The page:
Jointer Trouble

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I had no idea I would spark this much conversation- and useful tips. If this were 'Who wants to be a millionaire' I believe my lifeline (i.e. this discussion) strongly believes it's the knives. I am apt to suspect them, or at least want to check them, first. I don't have a dial indicator. Last night I rummaged through every industrial and woodworking supplier I could to look for dial indicator deals and realized there are quite a few doo-dads and gizmos that claim to help set the knives. What is sad is that there isn't a standard practice/device for the operation and what's sadder is that the jointer I have has no locking mechanism on the spindle. I don't know that other jointers have this feature since every advice I've come across talk about finding center and working from there. It's kind of nuts that manufacturers might build this machine knowing full well owners may one day have to change the knives and have to perform a Houdini trick to get the task done right. At least, one would think, they could put a pin that you could slide to lock the spindle.
Also, after looking through industrial catalogues (i.e. Enco, MSC) at metal milling machines I find that accuracy is built into the lowliest of machines where as manufacturers who build machines for wood allow much higher tolerances. Yeah, we can sand out imperfections and materials are less expensive but don't we deserve the same treatment?
Anyway, I will be buying a dial indicator but until that arrives I'll see what I can do by hand using the methods suggested in this forum. I have to say I've gotten more out of this forum about jointing than I have in any woodworking book. In some sense it makes me appreciate the incident.
Thanks guys and gals! Happy wooding and feel free to add to the conversation.
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On the contrary, there is, and one example URL: was given you. It is the same technique which almost any standard work on machinery and woodworking will have, and it reads a carry versus a dial, so there's no lost time in spite of merchants who sell dials. Only thing a dial will do is read in thousandths rather than in go/no go. If knowing how far you're off is important, by all means get a dial.
As to square, they make a number of tools by that name, you merely have to use them. Once again, they are go/no go calibrated, which is certainly adequate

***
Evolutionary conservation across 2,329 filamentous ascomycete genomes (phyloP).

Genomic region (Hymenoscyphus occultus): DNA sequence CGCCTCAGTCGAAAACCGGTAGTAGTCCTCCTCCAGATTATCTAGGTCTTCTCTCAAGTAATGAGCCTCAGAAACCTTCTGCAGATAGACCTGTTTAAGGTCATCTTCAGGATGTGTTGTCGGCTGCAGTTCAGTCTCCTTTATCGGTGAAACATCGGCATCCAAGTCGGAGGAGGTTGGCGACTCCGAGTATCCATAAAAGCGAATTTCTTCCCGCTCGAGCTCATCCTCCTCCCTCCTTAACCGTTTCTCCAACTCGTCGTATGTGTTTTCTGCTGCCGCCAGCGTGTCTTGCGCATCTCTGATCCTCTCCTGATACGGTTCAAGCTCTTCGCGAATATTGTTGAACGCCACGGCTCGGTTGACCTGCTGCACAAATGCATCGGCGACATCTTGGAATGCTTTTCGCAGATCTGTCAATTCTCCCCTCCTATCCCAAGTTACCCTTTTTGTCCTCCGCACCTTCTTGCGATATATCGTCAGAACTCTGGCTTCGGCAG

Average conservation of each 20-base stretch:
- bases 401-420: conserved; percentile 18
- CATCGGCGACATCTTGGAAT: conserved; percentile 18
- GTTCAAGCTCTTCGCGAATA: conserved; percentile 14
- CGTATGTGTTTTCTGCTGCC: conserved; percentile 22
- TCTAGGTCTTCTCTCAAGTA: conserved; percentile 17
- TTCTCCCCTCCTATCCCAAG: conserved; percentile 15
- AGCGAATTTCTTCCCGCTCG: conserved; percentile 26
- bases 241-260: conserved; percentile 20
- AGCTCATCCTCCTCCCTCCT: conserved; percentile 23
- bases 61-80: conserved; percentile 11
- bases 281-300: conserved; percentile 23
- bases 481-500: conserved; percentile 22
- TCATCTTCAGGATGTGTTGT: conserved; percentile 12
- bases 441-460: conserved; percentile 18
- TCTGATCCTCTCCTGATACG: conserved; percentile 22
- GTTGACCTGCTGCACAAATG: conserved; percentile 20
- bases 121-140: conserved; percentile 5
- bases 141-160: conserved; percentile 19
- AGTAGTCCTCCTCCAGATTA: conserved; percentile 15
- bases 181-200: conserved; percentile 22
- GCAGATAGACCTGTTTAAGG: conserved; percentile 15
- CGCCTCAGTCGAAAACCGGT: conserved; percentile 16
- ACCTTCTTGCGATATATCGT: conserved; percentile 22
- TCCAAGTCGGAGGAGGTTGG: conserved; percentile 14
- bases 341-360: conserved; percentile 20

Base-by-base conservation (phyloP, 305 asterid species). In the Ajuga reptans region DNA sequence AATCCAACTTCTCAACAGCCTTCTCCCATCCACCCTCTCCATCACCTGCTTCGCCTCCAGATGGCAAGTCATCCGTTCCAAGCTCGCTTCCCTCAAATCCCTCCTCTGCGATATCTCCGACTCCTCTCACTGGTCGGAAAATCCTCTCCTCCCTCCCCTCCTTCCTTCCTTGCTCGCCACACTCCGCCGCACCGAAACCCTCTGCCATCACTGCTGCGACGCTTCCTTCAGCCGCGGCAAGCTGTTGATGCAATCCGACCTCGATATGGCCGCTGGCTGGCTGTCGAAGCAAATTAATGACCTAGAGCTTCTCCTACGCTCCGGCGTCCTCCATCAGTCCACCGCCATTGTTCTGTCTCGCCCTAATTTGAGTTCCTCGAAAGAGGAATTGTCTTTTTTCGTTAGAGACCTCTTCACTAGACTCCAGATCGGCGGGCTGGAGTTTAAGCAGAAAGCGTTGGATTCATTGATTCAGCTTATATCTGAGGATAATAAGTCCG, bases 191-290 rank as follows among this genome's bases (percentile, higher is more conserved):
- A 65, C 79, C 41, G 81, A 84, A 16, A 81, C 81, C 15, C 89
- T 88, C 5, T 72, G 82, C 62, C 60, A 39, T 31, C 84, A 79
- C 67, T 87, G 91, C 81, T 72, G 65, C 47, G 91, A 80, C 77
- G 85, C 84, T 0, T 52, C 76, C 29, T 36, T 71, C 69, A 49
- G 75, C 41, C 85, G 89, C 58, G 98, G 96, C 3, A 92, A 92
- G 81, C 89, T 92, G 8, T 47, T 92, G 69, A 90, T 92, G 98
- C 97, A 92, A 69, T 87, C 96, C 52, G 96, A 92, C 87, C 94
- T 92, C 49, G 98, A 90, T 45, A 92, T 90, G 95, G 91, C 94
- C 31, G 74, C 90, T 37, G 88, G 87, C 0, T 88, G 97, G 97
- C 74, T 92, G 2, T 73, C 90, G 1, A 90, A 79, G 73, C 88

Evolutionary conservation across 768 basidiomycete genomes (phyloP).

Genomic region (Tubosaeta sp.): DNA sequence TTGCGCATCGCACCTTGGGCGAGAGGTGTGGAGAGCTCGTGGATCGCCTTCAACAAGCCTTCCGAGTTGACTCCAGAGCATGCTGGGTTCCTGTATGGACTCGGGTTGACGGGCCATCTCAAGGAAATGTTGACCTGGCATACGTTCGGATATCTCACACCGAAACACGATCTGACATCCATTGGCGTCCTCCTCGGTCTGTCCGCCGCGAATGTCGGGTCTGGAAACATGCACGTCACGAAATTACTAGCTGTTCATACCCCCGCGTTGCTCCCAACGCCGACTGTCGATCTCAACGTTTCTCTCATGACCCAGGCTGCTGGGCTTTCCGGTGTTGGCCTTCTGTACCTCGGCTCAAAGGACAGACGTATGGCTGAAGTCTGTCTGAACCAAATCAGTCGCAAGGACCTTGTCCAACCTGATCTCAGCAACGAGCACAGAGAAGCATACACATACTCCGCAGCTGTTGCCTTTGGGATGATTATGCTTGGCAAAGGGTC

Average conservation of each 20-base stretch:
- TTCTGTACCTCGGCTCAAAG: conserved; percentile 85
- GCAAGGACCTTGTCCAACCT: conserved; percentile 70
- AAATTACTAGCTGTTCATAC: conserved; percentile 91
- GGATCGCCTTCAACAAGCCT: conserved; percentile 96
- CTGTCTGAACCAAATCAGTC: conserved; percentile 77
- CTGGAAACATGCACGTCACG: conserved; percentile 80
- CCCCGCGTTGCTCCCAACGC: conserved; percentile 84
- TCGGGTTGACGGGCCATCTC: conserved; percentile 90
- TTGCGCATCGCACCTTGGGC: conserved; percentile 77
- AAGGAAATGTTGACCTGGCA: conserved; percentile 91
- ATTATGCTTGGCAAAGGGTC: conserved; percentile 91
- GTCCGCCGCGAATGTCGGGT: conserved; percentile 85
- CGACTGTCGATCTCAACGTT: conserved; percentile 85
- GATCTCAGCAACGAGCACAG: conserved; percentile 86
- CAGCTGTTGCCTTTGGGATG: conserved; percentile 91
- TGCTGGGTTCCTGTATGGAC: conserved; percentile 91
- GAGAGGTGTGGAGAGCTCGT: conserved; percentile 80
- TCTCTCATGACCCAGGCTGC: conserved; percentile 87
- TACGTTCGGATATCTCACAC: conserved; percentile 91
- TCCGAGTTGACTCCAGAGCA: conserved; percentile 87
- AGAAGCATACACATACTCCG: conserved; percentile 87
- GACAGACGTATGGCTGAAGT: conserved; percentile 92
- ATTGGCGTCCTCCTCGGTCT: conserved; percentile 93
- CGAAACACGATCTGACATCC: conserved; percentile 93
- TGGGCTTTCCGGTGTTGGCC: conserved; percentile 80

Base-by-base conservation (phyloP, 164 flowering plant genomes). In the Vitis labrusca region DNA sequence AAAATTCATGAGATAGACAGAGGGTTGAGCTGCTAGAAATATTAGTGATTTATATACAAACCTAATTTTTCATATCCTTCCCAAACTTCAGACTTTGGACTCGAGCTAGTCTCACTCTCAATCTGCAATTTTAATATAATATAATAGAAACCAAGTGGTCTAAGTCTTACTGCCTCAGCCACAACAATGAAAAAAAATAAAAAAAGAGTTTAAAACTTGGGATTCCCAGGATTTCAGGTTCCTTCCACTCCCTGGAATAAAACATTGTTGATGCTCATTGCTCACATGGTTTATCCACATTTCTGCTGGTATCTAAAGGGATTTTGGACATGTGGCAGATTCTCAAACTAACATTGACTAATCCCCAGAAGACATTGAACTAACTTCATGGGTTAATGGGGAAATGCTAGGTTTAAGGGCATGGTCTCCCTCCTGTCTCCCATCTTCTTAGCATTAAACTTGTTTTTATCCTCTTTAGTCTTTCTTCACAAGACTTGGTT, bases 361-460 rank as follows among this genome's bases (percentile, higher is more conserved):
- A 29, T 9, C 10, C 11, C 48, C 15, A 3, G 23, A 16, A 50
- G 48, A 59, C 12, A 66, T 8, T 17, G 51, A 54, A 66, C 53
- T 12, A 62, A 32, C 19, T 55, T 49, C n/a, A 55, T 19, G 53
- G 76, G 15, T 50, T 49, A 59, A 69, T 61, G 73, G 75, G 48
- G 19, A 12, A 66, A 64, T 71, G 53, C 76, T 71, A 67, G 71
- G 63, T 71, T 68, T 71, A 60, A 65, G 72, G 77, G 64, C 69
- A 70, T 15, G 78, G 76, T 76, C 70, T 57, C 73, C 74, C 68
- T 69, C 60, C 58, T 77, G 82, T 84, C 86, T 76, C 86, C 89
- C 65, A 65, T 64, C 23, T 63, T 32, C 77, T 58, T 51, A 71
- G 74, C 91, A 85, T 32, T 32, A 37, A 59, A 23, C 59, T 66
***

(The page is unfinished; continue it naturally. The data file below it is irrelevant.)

and

If locking the spindle is important to you, though I cannot figure why, lower the infeed table, clamp a stop on it and insert a piece of wood between your stop and the leading edge of the knives. It's go/no go again, but it will hold each knife in the same relative position. Some people hone knives on the jointer, and use such a technique to ensure the same sharpness angle or microbevel on each knife. I've not found it worthwhile.

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When setting knife height with a dial indicator, it makes the job easier if you can keep the head from rotating once the knife is at top dead center...

.. and that's one way to do it. Sort of. That prevents the head from rotating forward, but it's still free to rotate backward.
Another is to clamp a block of wood to the fence; of course, that suffers from the same deficiency.
A rare-earth magnet attached to the block might keep the head from rotating backward, though....hmmmm..... think I'll give that a try next time I need to adjust the jointer knives.
--
Regards,
Doug Miller (alphageek at milmac dot com)
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Hi Doug,
This is what I do. I bridge a magnet between the cutterhead and the infeed table. Holds the cutter head pretty still but it's not locked down so tight that it can not be adjusted. Give it a try.
Ed Bennett snipped-for-privacy@ts-aligner.com http://www.ts-aligner.com
Doug Miller wrote:

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wrote:

If you don't have jackscrews or springs won't suffice, try cow magnets. They're long enough to get a good reference to the outfeed. Principle behind that other device sold for adjusting, the "magnaset."
Nice thing about adjusting by the "carry" or touch method is that it promotes understanding of the operation of the machine itself, not the tool used to set it. True of almost all the old methods of adjustment. You don't have to learn a secondary device's tricks to get the primary going.